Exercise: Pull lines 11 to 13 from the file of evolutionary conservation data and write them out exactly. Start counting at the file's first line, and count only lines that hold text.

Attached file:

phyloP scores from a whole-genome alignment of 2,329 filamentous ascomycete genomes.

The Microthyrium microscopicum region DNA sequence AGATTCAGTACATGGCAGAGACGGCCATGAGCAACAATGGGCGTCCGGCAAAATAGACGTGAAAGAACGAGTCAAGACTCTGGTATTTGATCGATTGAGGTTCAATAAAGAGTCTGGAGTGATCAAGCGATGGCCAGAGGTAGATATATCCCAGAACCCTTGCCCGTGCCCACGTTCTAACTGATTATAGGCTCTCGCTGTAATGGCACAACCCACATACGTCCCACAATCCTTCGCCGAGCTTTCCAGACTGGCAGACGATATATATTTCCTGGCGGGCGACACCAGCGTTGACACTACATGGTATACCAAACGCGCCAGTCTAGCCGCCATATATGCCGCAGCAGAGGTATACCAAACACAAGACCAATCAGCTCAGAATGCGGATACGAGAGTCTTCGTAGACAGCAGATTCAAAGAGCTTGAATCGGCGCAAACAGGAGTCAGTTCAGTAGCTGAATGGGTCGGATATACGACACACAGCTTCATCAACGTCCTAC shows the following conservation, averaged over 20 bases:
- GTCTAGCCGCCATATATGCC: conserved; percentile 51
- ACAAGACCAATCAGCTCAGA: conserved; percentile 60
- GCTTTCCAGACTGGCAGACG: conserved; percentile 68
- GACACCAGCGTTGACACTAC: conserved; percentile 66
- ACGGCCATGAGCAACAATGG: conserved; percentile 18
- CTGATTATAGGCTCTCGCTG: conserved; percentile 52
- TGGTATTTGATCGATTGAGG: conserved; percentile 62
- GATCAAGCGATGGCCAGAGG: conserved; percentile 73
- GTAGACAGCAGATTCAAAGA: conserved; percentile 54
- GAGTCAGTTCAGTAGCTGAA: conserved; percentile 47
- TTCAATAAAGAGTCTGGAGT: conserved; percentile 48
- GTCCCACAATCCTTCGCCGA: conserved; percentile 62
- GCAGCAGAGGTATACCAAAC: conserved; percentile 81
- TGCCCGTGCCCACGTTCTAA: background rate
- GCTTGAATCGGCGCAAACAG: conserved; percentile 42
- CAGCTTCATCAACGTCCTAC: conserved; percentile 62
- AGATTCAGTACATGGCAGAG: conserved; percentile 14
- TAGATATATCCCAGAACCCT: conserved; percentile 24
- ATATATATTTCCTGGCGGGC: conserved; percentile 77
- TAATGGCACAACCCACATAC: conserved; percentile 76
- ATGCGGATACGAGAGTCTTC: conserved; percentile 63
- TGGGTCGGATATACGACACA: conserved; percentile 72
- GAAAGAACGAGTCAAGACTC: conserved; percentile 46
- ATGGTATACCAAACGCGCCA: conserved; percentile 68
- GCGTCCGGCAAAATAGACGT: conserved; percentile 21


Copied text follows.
- GTAGACAGCAGATTCAAAGA: conserved; percentile 54
- GAGTCAGTTCAGTAGCTGAA: conserved; percentile 47
- TTCAATAAAGAGTCTGGAGT: conserved; percentile 48